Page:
This talk was given at the University of Houston on May 18th 2016 (10am-noon)

Gabriel Martinez

The Day The Sun Rose Twice

This artist talk presents Mountain War Time, a recent body of work addressing the secrecy surrounding the detonation of the first atomic bomb at the White Sands Missile Range in southern New Mexico. The piece approaches the desert as a space of exposure and revelation and focuses on two moments of slippage in the atomic bomb’s clandestine development.

This talk was given at the University of Houston on May 18th 2016 (3-5pm)

Natilee Harren

Deserted Sites, Concerted Sights

While Land Art is typically understood through the example of monumental constructions in the landscape of the southwest United States, significant examples abound of artists who have created site-specific work to highlight deserted sites within highly populated urban centers. This presentation provides a provisional theorization of what is shared among the “deserted sites” both urban and rural that have featured in select Land Art practices since the 1960s, and connects historic examples to present-day projects sited in overlooked or abandoned corners of cities. Following the lead of Jane McFadden’s 2012 essay, “Not Sculpture: Along the Way to Land Art,” the presentation takes as its departure Ben Vautier’s practice, circa 1961, of designating with signage and photography certain terrains vagues in the crumbling cityscape as deserving of aesthetic attention. From there, it charts the concerted sights of select artists who continue to reframe and make newly visible deserted sites within the contemporary environment.

This talk was given at the University of Houston on May 17th 2016 (2-4pm)

Andy Campbell

Fragments in Tall Grass

Fragments in Tall Grass considers Marsh Ruins (1981) a work by sculptor Beverly Buchanan. Made of tabby, and hand-dyed a mellow brown, Marsh Ruins was one of the most public and collaborative works that Buchanan produced during her eight years living in Macon, Georgia (from 1977-1985). Placed in the Marshes of Glynn–a mythical place for many Georgians– where the salt-water tide could cover and uncover its three lumpen forms daily, Marsh Ruins performs the ongoing condition of ruination that informed its making. This paper understands topic of «Deserting the Site» from an oblique angle, asking how such concepts might intersect with racialized geographies and sculptural forms, and how a dislocation away from the material conditions of the desert might enrich the notion of «desertion.» A marsh is not a desert, this we know, but the mythico-logics of both places may be more similar than we might otherwise care to admit. Water, water, everywhere…

This talk was given at the University of Houston on May 17th 2016 (3-5pm)

Jennifer Burris

Marfa Sounding

Detailing how early electronic music’s use of drone frequencies and repetitive speech modules evokes the mechanistic or objective sculpture of artists like Donald Judd, Edward Strickland’s Minimalism: Origins (1993) coalesces the two via a shared focus on site‐specificity and architectural context. He writes: «In Alvier Lucier’s Minimal process‐piece ‘I am sitting in a room’, the featured performer is not the ‘I’ but the ‘room.’ After speaking/stammering his brief statement, Lucier himself performs no more. He remains only in the form of his taped voice, replayed and re‐recorded until it loses its distinctive individuality, swallowed up by the room, surviving in a ghostly existence within its resonant frequencies.»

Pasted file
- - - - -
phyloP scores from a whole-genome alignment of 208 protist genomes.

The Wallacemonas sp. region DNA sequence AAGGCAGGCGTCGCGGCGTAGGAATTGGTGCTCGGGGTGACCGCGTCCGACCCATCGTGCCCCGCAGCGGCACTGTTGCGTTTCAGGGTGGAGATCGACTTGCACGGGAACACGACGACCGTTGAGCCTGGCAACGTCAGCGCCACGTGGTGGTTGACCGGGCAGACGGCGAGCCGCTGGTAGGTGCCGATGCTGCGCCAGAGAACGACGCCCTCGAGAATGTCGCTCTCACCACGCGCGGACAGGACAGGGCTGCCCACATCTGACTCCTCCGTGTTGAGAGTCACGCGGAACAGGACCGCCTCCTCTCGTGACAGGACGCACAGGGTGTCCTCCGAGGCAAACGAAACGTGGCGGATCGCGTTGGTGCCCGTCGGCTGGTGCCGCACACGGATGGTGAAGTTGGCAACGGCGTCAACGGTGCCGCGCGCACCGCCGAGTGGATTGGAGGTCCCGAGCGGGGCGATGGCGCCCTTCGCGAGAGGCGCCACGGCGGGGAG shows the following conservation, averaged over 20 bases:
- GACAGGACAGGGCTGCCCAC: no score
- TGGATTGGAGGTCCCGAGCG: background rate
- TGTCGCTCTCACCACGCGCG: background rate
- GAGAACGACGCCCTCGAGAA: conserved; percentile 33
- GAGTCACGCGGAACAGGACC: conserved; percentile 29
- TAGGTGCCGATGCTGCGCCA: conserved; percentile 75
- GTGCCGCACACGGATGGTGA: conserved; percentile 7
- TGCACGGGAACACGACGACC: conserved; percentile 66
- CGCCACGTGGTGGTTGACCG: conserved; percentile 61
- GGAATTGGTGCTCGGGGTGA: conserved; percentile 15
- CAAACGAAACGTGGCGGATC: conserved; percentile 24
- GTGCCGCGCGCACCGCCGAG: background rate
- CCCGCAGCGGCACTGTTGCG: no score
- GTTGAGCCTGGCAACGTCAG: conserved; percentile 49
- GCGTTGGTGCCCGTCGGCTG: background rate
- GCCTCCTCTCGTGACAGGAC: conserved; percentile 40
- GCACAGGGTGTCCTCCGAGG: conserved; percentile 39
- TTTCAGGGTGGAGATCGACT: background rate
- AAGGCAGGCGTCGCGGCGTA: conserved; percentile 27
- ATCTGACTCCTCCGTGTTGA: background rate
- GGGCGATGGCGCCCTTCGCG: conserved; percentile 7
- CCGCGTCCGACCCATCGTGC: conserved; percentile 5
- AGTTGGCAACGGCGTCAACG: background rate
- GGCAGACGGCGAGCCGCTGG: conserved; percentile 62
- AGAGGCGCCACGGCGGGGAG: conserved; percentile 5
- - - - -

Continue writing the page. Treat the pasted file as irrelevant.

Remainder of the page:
This talk outlines the theoretical and art historical framework behind «Marfa Sounding»: a series of site‐specific music performances, sound installations, and conversations that engage these parallels between process‐based music and serial structures in art. Focused on the manipulation and disruption of time in relation to architectural space and environment‐‐from extended duration to the unpredictable frequencies of wind‐‐the series situates this embodied exploration in the small Texas town of Marfa. Following this introduction, Jennifer Burris Staton will focus on the the program’s final performance: a new site‐specific work written by Lucier for Curtis (and wind) and performed at an open‐air concrete amphitheater located in preserved ranch land outside of town.

This talk was given in Marfa at 101 East Dallas Street on May 24th 2016 (10am-noon)

Olga Bannova

From Deep Sea To Deeper Space
Through High Latitudes Of Arctic

Deep ocean, hot and polar deserts, deep space and other planets challenge people every minute they spend there but these environments also lead people to finding unordinary solutions, fascinating views on reality and a better understanding of themselves. This presentation discusses issues associated with extreme conditions and their influences on design and architecture. Vitruvius declared that architecture (and design) consists of three key elements: utilitas, firmitas, and venustas. That means they have to have function, be well built, and need delight. This presentation will argue the importance of Delight in architecture and planning, especially in extreme environments on Earth and in space.

This talk was given at the University of Houston on May 17th 2016 (2-4pm)